July 28, 2014

The Sophia Project

Tonight, I introduce to you: The Sophia Project

Shattered Silk & Lace
Otherwise known as the major project of my costume internship.  One day a week I will be in costuming with my fabulous mentor & the head costumer of the village working on my dress, fondly named Sophia.  In fact, I was introduced to the 1870s wrapper midyear when I interviewed and learned that it was a donation to the museum that was too fragile to be included in the Susan Greene Collection - thus it became my project.  I will be taking the wrapper apart, patterning it and reproducing it for the historical interpreters in the 1870s buildings.

What is a wrapper?  In this context, a wrapper (also known as a tea gown) is a semi-fitted or loose dressing gown that women would often wear in the morning or evening over their undergarments (which will be great for the 1870s interpreters  in the village that are unable to wear corsets).  While wrappers often followed the details of fashionable dresses, they tended to be made from more durable fabrics - printed cotton for summer and wool for winter.  For more information on wrappers, make sure to check out The Dreamstress' wonderful article on tea gowns.  Also, the FIDM Museum blog has post on a beautiful 1863 wrapper complete with plenty of information on the function and wear of wrappers.

July 3, 2014: The first day of working with the wrapper.  I sketched Sophia from every angle, inside and out, and took measurements on just about everything!  The following are just a few examples of my sketching studies:

Front & Side Sketches

Back & Sleeve Sketches

Details of the Front

Details of the Back

July 10, 2014:  I spent the morning again studying Sophia.  I then took around 100 pictures (using an iphone, no flash) of just about everything, inside and out!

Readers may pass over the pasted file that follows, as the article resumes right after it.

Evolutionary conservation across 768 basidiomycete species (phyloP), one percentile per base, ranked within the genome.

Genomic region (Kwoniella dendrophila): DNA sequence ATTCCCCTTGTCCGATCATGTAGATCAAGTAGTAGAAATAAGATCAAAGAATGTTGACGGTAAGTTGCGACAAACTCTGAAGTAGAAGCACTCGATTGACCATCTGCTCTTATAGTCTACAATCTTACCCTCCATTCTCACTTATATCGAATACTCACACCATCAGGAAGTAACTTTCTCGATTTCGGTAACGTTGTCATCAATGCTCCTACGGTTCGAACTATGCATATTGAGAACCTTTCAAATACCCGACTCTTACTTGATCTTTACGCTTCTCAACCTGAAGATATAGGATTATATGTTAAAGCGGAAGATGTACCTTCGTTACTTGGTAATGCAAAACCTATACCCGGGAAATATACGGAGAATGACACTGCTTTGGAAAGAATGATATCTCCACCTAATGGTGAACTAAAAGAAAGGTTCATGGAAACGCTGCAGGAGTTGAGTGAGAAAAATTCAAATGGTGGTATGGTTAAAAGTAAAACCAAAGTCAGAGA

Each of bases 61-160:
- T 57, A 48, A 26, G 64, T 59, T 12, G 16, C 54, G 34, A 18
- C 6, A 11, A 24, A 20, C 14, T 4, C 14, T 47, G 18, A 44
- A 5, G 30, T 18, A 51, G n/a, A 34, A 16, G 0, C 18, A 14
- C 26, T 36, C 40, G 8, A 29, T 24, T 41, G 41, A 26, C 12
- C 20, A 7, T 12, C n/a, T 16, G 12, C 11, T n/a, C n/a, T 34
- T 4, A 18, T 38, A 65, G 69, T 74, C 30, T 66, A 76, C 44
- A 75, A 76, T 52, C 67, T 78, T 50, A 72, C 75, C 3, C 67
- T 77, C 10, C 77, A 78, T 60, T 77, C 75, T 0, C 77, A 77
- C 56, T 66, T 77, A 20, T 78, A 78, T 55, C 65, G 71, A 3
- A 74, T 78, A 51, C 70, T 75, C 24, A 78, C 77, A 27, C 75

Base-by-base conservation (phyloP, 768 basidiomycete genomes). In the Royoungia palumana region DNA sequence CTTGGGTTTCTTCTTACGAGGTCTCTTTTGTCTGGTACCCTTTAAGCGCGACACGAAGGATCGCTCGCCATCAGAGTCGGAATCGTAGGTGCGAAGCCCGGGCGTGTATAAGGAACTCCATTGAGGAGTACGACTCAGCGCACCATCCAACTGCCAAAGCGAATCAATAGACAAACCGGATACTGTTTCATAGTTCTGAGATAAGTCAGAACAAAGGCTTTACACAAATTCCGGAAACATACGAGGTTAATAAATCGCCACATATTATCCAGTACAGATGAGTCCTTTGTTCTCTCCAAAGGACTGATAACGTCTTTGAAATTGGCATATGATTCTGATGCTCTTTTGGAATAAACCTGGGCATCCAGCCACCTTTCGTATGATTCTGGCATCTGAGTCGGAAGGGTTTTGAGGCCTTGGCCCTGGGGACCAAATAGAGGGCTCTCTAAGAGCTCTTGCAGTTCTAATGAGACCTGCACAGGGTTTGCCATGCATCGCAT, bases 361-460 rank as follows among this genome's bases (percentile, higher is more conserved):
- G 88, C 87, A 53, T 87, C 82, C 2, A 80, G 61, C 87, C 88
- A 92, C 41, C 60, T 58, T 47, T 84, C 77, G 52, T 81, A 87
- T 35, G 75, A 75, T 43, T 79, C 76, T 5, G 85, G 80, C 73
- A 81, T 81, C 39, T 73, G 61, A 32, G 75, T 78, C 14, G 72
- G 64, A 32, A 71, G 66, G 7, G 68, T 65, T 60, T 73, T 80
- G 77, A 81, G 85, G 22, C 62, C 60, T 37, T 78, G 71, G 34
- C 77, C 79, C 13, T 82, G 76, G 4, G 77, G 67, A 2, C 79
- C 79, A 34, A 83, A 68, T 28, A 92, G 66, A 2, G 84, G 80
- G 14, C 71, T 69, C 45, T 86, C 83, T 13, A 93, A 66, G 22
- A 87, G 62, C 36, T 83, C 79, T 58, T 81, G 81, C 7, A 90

Sophia from the outside:

Front and center: notice the lace collar, teal silk & bow trims.

The wrapper opens center front with a small overlap, it closes with hooks & thread loops.

Center back: notice the carefully folded silk trim & watteau pleat.

One of my favorite features of Sophia is her watteau pleat - a style consisting of one or two box pleats, which is commonly found on the back of 18th century sack-back gowns and late 19th century tea gowns.  

Showing off Sophia's watteau pleat & the curved seams underneath.

Close up of sleeve & bow.

Sophia on the inside: 

Notice the remains of a printed cotton lining (which was most likely removed for another project) along each of the seams and where the silk trim is stitched on the outside.  The sleeves are lined with a shattered, copper-colored, polished cotton.

Discoloration on the outside and polished cotton lining along the inside indicate that the teal silk trim had once been sewn along the entire skirt.  Also notice the remains of an 11" polished cotton pocket!

Showing off Sophia's tattered hem facing(s) of polished cotton & printed quilting-weight cotton
(I can see why the owner had cut out the lining - what beautiful, striped fabric!)

July 18, 2014 – In the morning I had the chance to examine Sophia's fabric contents with a microscope used by the curators.  Sophia is most likely a wool and cotton blend of some sort (perhaps blended with silk?)  We also had fun looking at her lace collar, silk trim, the work table and even my hair!  I spent the rest of the day dismantling Sophia stitch by stitch - and, yes, somehow I managed to take off that silk trim in one piece.

Fabric fibers under a microscope.
(image via: http://o.quizlet.com/i/gmlHN2TsUSY_MZhE3wsTjw.jpg)

July 24, 2014 –  Took most of the day, but I finally finished dismantling Sophia!  What a time-consuming process that was - though I know that, for sure, whoever made the wrapper intended it to last because every seam seemed to be triple stitched (featured a combination of machine and hand stitching).  Again, like the other past few days, I wrapped up my time in the shop helping with other projects (mostly hand-sewing hems).  Well, 'till next time!

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